Cecil TaylorCecil Taylor - At The Café Montmartre

Debut

Taylor (p), Jimmy Lyons (as) and Sunny Murray (d). Rec. 1962

Such is the overwhelming idiosyncrasy of Taylor’s language it’s easy to overlook the fact that it was not created in a vacuum. He had to come from ‘somewhere’ and draw on established sources. Like all originals, he had influences and inspirations. Hence these performances from an early 1960s European trio tour are vital in affording that insight and do not disappoint. Although the incessantly probing, poundingly percussive approach to the keyboard is already a signe particulier, Taylor’s debt to the founding fathers, from Johnson and Tatum to Nichols and Powell, is clear in the more conventional rhythmic-harmonic moments where swing and changes are relatively easy to follow, though they are like flashes such is the speed of execution. In any case there is something deliciously subversive about hearing Taylor’s riptide interpretation of an American songbook staple such as ‘What’s New?’, in which the romanticism is inflamed rather than extinguished, whereas the wider point about the pianist’s aesthetic – melody is as effective in the bass as it is in the treble or mid – is consistently made throughout the set. Alto saxophonist Jimmy Lyons and drummer Sunny Murray stake a claim as some of the best accompanists Taylor ever had, especially the former for the sheer pungent strength of his tone, while bassist Kurt Lundstrom is an effective guest on the bonus track from a gig at the Golden Circle. Kevin Le Gendre

 

Maiden VoyageMaiden Voyage

Blue Note

Freddie Hubbard (t), George Coleman (ts), Herbie Hancock (p), Ron Carter (b) and Tony Williams (d). Rec. 1965

All the way through his time with Miles Davis, Herbie Hancock continued to record under his own name, (as well as with other leaders such as Bobby Hutcherson, Lee Morgan and Wayne Shorter). This was his first true concept album, designed - as Herbie wrote at the time - to 'capture the vastness and majesty’ of the sea, including 'the graceful beauty of the playful dolphins, the constant struggle for survival of even the tiniest sea creatures, and the awesome destructive power of the hurricane.' Maybe most of us have forgotten that liner note, and Nora Kelly's specially written story that went with it, but we all know the music - ranging from the title track to 'The Eye of the Hurricane’ and 'Dolphin Dance’. Alyn Shipton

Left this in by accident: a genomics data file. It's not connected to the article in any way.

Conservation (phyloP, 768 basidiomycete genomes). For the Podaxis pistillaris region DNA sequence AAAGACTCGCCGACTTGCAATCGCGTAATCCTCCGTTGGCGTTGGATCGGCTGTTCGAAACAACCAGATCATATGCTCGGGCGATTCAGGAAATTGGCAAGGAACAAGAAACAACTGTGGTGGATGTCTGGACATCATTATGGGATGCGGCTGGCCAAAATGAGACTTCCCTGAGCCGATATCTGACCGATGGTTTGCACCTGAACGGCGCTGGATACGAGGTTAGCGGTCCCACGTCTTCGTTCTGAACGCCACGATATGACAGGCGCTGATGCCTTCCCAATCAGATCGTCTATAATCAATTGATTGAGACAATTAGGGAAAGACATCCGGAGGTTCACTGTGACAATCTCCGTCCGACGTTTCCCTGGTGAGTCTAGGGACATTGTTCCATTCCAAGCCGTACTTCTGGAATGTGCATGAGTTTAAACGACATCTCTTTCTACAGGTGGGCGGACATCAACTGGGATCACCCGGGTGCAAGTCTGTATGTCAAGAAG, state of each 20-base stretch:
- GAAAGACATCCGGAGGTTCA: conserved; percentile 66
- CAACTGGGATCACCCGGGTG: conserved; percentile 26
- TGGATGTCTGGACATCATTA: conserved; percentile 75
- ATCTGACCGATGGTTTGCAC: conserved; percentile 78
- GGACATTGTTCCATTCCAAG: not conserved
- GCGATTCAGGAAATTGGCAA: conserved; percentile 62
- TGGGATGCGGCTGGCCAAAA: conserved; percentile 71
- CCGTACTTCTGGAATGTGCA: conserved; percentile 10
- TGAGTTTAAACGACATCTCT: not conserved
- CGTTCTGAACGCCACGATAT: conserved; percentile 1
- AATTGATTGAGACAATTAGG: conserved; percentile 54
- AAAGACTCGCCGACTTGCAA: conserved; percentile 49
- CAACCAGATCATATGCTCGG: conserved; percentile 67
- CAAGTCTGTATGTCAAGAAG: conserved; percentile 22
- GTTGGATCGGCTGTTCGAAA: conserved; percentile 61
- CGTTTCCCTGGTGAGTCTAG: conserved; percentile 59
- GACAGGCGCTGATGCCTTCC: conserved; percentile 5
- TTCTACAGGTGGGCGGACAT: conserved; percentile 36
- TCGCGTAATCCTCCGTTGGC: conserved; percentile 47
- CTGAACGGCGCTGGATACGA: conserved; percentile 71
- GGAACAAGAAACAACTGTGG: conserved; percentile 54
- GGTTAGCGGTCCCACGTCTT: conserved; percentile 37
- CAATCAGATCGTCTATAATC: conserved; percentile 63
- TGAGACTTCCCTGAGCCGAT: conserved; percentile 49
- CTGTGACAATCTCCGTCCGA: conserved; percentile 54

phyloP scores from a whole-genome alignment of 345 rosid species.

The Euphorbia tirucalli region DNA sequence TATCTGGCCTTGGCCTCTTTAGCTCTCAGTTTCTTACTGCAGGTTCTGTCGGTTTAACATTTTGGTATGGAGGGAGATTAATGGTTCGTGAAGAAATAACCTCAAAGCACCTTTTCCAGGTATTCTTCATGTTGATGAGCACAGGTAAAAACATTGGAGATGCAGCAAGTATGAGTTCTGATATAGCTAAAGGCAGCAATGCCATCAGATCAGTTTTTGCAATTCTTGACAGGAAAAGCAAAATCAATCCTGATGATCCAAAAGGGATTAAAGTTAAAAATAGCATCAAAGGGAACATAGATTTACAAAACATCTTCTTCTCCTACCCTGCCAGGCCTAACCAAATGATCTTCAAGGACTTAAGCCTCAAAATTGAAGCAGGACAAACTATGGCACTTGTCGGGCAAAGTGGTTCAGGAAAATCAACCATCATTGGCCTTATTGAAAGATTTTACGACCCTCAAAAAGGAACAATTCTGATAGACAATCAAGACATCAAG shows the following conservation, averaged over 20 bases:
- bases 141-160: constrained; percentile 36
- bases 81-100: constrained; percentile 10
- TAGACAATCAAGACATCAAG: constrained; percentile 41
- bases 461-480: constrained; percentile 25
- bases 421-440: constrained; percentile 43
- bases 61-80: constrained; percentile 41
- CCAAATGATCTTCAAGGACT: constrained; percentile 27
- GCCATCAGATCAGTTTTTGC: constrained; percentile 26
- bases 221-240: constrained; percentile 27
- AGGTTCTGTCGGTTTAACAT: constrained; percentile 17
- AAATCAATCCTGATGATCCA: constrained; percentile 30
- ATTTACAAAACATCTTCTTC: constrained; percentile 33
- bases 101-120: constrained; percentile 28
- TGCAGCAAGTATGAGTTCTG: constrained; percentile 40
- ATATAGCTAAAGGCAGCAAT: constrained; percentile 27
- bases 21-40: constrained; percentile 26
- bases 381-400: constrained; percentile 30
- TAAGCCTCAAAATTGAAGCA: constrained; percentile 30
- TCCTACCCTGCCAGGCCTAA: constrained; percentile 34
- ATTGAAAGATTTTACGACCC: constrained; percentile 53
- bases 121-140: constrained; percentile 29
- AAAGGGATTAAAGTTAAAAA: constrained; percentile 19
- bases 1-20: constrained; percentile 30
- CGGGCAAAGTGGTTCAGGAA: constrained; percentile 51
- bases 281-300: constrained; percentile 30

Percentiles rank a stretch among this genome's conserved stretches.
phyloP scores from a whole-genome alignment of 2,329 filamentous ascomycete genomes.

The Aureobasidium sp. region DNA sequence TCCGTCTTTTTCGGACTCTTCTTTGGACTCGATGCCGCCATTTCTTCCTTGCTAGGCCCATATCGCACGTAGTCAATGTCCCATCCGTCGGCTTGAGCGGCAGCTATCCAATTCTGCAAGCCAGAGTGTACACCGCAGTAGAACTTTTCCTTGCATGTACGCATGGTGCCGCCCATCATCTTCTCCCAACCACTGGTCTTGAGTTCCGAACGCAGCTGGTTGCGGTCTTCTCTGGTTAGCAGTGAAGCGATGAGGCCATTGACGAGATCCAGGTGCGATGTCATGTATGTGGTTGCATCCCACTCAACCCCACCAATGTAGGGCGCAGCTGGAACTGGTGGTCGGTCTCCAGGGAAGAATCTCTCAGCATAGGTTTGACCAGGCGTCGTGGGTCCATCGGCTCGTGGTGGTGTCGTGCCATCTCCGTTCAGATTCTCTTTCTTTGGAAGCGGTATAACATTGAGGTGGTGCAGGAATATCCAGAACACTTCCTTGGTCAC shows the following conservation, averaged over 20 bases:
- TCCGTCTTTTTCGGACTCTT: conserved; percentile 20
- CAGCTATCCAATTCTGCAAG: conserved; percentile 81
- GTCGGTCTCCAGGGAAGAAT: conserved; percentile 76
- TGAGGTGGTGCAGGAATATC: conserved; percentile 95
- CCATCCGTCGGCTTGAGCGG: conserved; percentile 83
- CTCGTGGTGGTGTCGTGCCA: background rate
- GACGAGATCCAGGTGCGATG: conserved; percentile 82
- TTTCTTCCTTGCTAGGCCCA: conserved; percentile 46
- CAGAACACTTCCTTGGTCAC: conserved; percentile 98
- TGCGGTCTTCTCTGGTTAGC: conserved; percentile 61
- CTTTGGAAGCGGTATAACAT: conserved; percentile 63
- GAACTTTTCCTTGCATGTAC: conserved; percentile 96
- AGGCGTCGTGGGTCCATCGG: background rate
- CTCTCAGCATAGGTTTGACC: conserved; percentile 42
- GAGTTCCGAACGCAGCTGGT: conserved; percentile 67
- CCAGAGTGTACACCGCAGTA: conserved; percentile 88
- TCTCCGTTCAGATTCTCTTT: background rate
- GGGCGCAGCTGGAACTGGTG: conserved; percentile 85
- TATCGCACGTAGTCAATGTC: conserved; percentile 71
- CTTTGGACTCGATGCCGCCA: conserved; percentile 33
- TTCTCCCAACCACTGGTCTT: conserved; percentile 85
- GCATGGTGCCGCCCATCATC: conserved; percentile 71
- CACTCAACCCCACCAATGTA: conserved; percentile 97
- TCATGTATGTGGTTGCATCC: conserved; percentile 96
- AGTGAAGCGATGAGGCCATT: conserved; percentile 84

Gertz GilbertoGetz/Gilberto

Verve

Stan Getz (ts), Joao Gilberto (v, g), Antonio Carlos Jobim (p), Tommy Williams (b), Milton Banana (perc) and Astrud Gilberto (v). Rec. 1963

We’re talking Stateside in the early 1960s and in much the same way that The Beatles’ first album spawned a whole generation of American wannabes, the unprecedented success of Getz’s foray into the realms of bossa nova (‘jazz samba’) not only motivated almost as many bandwagon jumpers, but added a whole new genre to the contemporary jazz vocabulary. This official remastered 50th anniversary reissue (containing both mono and stereo versions) confirms that half-a-century on his bossa nova recordings have never been bettered and still sound freshly minted. As with Miles’ Kind Of Blue, there can hardly be any Jazzwise devotees who aren’t familiar with both this sensuous material and the equally sensuous sound of Stanley’s saxophone. End of commercial. Roy Carr

 

Black SaintThe Black Saint And The Sinner Lady

Impulse!

Rolf Ericson, Richard Williams (t), Quentin Jackson (tb), Don Butterfield (tba), Jerome Richardson (fl, ss, bar s), Dick Hafer (fl, ts), Charlie Mariano (as), Jaki Byard (p), Jay Berliner (g), Charles Mingus (b, p) and Dannie Richmond (d). Rec. 1963

The Black Saint is widely acknowledged as a Mingus masterpiece. Part of Mingus’ compositional plan involved hidden repeats of various taped sections and covert (i.e. unadmitted) overdubbing, largely consisting of bringing back Mariano to add a further improvised line to roughly one-third of the album. The overall achievement, however, combined some of Mingus’ most distinctive preoccupations (Ellington, Afro-Spanish music, improv and collective improv) into a set unlike anything else he ever achieved. Of course, it relied hugely on contributions from the sidemen – Richmond, Mariano (who perhaps never played better), Jackson (with plunger mute) and the surprise choice of finger-style session man Berliner. Brian Priestley